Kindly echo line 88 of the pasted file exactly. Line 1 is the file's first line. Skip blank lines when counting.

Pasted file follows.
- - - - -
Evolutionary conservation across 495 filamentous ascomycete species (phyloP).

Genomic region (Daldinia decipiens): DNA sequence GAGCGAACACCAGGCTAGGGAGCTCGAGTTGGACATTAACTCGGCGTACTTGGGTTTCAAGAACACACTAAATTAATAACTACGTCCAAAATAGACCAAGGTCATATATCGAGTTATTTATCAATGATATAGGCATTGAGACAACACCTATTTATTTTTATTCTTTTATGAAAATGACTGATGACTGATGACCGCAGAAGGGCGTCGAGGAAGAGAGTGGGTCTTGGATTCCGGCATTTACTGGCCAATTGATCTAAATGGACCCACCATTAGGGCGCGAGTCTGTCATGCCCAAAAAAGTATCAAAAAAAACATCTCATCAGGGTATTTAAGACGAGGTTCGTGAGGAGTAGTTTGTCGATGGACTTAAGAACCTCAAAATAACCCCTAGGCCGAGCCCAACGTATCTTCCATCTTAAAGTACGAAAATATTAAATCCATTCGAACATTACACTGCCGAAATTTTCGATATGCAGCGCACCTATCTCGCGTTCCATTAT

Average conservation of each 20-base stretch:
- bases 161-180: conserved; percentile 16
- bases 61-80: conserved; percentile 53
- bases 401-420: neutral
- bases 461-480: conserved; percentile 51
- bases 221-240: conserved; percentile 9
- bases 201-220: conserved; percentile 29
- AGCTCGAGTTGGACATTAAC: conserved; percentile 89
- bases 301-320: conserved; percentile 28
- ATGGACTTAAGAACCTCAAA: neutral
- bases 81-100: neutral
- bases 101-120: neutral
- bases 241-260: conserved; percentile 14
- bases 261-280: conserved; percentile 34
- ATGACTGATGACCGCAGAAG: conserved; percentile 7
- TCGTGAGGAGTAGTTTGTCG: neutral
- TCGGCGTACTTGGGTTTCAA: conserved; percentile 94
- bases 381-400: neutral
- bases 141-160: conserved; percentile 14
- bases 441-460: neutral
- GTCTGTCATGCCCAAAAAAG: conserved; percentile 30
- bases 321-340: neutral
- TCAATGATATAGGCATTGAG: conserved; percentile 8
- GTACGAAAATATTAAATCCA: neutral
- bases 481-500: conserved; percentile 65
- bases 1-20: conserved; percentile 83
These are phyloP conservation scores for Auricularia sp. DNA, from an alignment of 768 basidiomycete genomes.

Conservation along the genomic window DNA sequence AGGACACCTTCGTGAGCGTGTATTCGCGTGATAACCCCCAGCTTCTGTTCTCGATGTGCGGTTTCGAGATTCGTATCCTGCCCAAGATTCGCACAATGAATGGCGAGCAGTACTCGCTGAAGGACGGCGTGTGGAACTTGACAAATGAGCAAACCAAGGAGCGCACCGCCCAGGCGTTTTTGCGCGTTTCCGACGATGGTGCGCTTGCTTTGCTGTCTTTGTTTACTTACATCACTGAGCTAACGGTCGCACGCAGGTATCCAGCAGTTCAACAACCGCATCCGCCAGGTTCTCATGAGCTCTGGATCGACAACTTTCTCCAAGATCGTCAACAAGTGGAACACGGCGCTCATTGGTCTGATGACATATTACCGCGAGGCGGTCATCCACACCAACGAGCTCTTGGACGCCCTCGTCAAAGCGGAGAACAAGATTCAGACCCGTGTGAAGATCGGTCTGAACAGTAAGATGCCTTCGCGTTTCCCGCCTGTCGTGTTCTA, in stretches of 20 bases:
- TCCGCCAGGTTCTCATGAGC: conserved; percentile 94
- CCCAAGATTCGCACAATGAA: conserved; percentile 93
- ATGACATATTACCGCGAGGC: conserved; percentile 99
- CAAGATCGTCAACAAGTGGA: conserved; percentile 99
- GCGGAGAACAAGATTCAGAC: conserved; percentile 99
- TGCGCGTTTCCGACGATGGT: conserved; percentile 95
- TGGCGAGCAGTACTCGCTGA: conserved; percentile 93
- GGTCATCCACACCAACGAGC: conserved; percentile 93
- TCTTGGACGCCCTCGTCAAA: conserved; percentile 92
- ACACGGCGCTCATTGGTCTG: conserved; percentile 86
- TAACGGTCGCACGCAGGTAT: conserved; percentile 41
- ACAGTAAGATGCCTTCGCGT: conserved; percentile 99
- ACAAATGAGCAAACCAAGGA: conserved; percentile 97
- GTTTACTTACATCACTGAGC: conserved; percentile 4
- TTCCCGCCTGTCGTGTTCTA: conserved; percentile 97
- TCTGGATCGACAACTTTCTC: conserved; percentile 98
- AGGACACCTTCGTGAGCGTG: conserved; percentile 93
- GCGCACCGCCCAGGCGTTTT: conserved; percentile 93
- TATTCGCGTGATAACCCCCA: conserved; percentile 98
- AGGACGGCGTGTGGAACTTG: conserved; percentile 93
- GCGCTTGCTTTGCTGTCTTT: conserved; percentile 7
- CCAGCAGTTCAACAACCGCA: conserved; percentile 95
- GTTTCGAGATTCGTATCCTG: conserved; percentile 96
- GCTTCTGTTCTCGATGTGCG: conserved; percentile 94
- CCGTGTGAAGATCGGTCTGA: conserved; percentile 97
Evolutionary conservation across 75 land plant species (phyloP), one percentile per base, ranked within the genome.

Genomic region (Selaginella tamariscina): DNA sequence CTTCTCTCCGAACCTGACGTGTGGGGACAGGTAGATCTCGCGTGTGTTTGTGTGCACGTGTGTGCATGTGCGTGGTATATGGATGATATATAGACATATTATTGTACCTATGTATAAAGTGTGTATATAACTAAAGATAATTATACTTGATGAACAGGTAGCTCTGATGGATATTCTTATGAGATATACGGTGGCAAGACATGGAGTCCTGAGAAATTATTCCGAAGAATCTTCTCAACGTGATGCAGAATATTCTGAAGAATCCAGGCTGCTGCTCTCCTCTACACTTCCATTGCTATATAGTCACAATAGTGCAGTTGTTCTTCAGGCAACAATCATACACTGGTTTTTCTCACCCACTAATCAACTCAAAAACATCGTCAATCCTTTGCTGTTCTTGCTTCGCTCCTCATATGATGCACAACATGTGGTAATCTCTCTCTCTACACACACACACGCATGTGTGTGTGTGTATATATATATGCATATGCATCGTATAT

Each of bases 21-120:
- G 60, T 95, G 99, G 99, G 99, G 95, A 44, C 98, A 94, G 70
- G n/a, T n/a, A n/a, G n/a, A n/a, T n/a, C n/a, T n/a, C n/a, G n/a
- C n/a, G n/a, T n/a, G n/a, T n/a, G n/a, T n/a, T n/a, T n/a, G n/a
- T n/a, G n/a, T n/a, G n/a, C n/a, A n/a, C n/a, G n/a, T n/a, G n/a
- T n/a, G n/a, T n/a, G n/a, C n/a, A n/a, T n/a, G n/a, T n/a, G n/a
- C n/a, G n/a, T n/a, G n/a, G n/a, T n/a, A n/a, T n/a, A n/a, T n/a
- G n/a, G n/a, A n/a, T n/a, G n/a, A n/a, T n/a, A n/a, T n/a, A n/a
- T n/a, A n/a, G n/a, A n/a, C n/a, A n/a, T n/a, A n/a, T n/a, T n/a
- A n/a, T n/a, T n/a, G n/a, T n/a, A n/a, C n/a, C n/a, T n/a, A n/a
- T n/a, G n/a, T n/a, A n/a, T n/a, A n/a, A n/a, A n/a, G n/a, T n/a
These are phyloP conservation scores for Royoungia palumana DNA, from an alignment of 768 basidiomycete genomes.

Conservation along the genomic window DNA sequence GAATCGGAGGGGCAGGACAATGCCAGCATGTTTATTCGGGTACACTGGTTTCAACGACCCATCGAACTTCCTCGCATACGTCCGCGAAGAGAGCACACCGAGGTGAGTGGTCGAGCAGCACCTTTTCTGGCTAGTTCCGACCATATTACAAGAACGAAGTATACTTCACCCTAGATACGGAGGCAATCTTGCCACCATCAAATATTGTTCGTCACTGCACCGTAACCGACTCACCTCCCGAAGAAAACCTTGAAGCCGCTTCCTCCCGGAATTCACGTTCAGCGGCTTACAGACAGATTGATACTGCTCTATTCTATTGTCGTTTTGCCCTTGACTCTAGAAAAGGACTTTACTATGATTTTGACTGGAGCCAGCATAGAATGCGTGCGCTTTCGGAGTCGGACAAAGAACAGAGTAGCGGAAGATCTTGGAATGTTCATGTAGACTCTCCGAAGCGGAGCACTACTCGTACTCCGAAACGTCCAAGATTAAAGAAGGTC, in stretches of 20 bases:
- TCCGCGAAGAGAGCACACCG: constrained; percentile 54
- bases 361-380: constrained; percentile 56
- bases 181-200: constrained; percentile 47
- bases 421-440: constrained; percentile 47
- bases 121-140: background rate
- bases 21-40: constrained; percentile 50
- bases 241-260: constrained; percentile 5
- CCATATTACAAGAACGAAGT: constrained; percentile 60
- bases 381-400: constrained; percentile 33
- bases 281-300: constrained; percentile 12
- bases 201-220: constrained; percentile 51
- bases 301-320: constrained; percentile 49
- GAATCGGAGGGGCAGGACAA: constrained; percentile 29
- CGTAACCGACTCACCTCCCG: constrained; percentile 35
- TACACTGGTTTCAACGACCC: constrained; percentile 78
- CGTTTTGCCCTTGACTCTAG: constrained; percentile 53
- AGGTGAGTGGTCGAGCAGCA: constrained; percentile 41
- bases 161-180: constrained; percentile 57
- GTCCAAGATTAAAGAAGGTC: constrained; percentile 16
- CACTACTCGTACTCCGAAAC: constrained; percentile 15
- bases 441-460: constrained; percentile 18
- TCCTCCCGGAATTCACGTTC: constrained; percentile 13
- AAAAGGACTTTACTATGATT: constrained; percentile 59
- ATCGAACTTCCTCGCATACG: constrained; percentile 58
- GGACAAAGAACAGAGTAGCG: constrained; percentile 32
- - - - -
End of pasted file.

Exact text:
- bases 161-180: constrained; percentile 57